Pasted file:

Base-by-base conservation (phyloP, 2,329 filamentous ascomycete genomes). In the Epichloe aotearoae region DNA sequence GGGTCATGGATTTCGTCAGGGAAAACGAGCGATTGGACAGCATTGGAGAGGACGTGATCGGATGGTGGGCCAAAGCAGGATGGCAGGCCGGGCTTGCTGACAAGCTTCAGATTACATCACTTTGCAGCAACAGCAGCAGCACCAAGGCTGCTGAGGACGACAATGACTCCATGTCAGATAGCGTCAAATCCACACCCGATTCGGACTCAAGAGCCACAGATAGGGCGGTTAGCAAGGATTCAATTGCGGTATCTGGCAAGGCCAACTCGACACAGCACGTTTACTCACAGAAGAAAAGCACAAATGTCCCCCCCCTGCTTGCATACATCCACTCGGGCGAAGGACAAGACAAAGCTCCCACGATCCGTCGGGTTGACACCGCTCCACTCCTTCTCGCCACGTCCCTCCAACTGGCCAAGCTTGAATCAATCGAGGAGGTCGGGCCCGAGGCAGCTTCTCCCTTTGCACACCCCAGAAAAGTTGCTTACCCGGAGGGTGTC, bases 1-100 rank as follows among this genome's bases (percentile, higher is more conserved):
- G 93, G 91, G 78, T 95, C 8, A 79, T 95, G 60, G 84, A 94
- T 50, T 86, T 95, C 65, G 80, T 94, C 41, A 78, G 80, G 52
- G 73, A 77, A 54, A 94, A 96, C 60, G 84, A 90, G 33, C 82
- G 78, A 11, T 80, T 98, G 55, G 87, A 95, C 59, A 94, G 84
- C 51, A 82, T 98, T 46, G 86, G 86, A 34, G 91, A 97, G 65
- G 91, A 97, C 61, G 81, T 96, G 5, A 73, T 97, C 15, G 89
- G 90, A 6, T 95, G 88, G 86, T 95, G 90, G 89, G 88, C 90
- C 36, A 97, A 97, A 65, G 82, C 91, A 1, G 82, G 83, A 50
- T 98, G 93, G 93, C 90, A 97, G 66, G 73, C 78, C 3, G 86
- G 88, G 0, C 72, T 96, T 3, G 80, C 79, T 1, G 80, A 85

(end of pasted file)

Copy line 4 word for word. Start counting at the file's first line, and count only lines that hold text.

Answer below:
- G 73, A 77, A 54, A 94, A 96, C 60, G 84, A 90, G 33, C 82